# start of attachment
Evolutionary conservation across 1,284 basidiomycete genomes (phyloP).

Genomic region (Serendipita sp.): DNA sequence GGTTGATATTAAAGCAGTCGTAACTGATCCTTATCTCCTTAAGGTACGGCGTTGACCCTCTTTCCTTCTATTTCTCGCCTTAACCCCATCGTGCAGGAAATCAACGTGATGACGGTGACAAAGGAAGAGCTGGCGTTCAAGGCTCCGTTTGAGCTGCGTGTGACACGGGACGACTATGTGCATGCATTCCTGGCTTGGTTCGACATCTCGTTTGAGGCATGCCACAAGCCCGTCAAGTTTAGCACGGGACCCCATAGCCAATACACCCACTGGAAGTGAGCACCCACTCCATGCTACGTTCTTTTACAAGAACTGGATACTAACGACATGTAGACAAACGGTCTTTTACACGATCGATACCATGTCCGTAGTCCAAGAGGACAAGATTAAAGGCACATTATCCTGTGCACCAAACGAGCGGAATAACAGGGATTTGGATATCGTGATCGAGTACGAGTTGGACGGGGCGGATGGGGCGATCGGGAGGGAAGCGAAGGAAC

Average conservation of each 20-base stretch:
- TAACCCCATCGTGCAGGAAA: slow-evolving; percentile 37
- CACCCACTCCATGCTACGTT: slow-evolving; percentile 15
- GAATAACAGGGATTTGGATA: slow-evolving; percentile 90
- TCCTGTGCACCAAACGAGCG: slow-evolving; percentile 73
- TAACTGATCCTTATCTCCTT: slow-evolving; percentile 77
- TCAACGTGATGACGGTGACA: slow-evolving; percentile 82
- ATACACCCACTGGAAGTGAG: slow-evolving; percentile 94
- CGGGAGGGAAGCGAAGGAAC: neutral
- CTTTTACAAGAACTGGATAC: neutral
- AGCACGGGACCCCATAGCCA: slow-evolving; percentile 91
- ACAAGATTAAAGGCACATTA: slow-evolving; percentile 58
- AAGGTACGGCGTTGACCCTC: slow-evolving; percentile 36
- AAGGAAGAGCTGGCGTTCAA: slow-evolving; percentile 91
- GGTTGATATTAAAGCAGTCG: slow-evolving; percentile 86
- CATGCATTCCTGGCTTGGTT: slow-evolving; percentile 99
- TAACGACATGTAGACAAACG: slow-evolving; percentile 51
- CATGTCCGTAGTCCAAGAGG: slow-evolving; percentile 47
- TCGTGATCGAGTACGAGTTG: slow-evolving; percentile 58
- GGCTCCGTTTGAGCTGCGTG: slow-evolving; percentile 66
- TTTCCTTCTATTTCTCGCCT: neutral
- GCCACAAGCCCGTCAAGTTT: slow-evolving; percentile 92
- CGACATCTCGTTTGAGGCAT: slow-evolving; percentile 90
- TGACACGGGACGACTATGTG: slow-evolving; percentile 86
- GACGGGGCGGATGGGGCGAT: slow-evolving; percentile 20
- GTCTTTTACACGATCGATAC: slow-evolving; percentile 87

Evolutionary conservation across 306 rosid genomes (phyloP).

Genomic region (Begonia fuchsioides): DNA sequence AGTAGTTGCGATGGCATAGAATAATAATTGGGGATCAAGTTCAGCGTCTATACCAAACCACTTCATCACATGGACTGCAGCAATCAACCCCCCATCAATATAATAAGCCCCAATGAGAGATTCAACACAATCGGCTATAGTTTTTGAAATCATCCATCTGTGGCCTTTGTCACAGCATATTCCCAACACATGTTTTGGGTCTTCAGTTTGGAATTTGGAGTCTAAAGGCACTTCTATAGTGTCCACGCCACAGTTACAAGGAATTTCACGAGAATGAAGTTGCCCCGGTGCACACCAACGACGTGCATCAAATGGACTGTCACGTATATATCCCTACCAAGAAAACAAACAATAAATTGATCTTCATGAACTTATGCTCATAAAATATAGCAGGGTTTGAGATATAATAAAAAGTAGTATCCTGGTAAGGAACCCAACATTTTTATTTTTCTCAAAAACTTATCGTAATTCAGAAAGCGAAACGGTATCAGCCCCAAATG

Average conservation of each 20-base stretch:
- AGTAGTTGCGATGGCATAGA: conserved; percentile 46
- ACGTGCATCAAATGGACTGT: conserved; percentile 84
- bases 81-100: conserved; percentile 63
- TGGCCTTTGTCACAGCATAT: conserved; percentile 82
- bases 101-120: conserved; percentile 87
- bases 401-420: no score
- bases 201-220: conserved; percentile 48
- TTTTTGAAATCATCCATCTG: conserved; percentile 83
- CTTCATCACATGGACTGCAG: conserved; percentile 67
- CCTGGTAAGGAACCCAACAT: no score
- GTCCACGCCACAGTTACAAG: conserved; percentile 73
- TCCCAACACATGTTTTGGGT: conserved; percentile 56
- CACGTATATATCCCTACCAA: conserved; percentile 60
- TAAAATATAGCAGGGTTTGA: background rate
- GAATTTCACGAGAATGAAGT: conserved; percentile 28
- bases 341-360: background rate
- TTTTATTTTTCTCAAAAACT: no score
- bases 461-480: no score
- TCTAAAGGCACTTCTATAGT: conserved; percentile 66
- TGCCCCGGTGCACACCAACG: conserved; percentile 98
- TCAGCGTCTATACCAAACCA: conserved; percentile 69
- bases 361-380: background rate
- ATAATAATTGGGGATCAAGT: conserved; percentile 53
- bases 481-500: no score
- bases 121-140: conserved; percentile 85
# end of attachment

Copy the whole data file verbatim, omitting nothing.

Evolutionary conservation across 1,284 basidiomycete genomes (phyloP).

Genomic region (Serendipita sp.): DNA sequence GGTTGATATTAAAGCAGTCGTAACTGATCCTTATCTCCTTAAGGTACGGCGTTGACCCTCTTTCCTTCTATTTCTCGCCTTAACCCCATCGTGCAGGAAATCAACGTGATGACGGTGACAAAGGAAGAGCTGGCGTTCAAGGCTCCGTTTGAGCTGCGTGTGACACGGGACGACTATGTGCATGCATTCCTGGCTTGGTTCGACATCTCGTTTGAGGCATGCCACAAGCCCGTCAAGTTTAGCACGGGACCCCATAGCCAATACACCCACTGGAAGTGAGCACCCACTCCATGCTACGTTCTTTTACAAGAACTGGATACTAACGACATGTAGACAAACGGTCTTTTACACGATCGATACCATGTCCGTAGTCCAAGAGGACAAGATTAAAGGCACATTATCCTGTGCACCAAACGAGCGGAATAACAGGGATTTGGATATCGTGATCGAGTACGAGTTGGACGGGGCGGATGGGGCGATCGGGAGGGAAGCGAAGGAAC

Average conservation of each 20-base stretch:
- TAACCCCATCGTGCAGGAAA: slow-evolving; percentile 37
- CACCCACTCCATGCTACGTT: slow-evolving; percentile 15
- GAATAACAGGGATTTGGATA: slow-evolving; percentile 90
- TCCTGTGCACCAAACGAGCG: slow-evolving; percentile 73
- TAACTGATCCTTATCTCCTT: slow-evolving; percentile 77
- TCAACGTGATGACGGTGACA: slow-evolving; percentile 82
- ATACACCCACTGGAAGTGAG: slow-evolving; percentile 94
- CGGGAGGGAAGCGAAGGAAC: neutral
- CTTTTACAAGAACTGGATAC: neutral
- AGCACGGGACCCCATAGCCA: slow-evolving; percentile 91
- ACAAGATTAAAGGCACATTA: slow-evolving; percentile 58
- AAGGTACGGCGTTGACCCTC: slow-evolving; percentile 36
- AAGGAAGAGCTGGCGTTCAA: slow-evolving; percentile 91
- GGTTGATATTAAAGCAGTCG: slow-evolving; percentile 86
- CATGCATTCCTGGCTTGGTT: slow-evolving; percentile 99
- TAACGACATGTAGACAAACG: slow-evolving; percentile 51
- CATGTCCGTAGTCCAAGAGG: slow-evolving; percentile 47
- TCGTGATCGAGTACGAGTTG: slow-evolving; percentile 58
- GGCTCCGTTTGAGCTGCGTG: slow-evolving; percentile 66
- TTTCCTTCTATTTCTCGCCT: neutral
- GCCACAAGCCCGTCAAGTTT: slow-evolving; percentile 92
- CGACATCTCGTTTGAGGCAT: slow-evolving; percentile 90
- TGACACGGGACGACTATGTG: slow-evolving; percentile 86
- GACGGGGCGGATGGGGCGAT: slow-evolving; percentile 20
- GTCTTTTACACGATCGATAC: slow-evolving; percentile 87

Evolutionary conservation across 306 rosid genomes (phyloP).

Genomic region (Begonia fuchsioides): DNA sequence AGTAGTTGCGATGGCATAGAATAATAATTGGGGATCAAGTTCAGCGTCTATACCAAACCACTTCATCACATGGACTGCAGCAATCAACCCCCCATCAATATAATAAGCCCCAATGAGAGATTCAACACAATCGGCTATAGTTTTTGAAATCATCCATCTGTGGCCTTTGTCACAGCATATTCCCAACACATGTTTTGGGTCTTCAGTTTGGAATTTGGAGTCTAAAGGCACTTCTATAGTGTCCACGCCACAGTTACAAGGAATTTCACGAGAATGAAGTTGCCCCGGTGCACACCAACGACGTGCATCAAATGGACTGTCACGTATATATCCCTACCAAGAAAACAAACAATAAATTGATCTTCATGAACTTATGCTCATAAAATATAGCAGGGTTTGAGATATAATAAAAAGTAGTATCCTGGTAAGGAACCCAACATTTTTATTTTTCTCAAAAACTTATCGTAATTCAGAAAGCGAAACGGTATCAGCCCCAAATG

Average conservation of each 20-base stretch:
- AGTAGTTGCGATGGCATAGA: conserved; percentile 46
- ACGTGCATCAAATGGACTGT: conserved; percentile 84
- bases 81-100: conserved; percentile 63
- TGGCCTTTGTCACAGCATAT: conserved; percentile 82
- bases 101-120: conserved; percentile 87
- bases 401-420: no score
- bases 201-220: conserved; percentile 48
- TTTTTGAAATCATCCATCTG: conserved; percentile 83
- CTTCATCACATGGACTGCAG: conserved; percentile 67
- CCTGGTAAGGAACCCAACAT: no score
- GTCCACGCCACAGTTACAAG: conserved; percentile 73
- TCCCAACACATGTTTTGGGT: conserved; percentile 56
- CACGTATATATCCCTACCAA: conserved; percentile 60
- TAAAATATAGCAGGGTTTGA: background rate
- GAATTTCACGAGAATGAAGT: conserved; percentile 28
- bases 341-360: background rate
- TTTTATTTTTCTCAAAAACT: no score
- bases 461-480: no score
- TCTAAAGGCACTTCTATAGT: conserved; percentile 66
- TGCCCCGGTGCACACCAACG: conserved; percentile 98
- TCAGCGTCTATACCAAACCA: conserved; percentile 69
- bases 361-380: background rate
- ATAATAATTGGGGATCAAGT: conserved; percentile 53
- bases 481-500: no score
- bases 121-140: conserved; percentile 85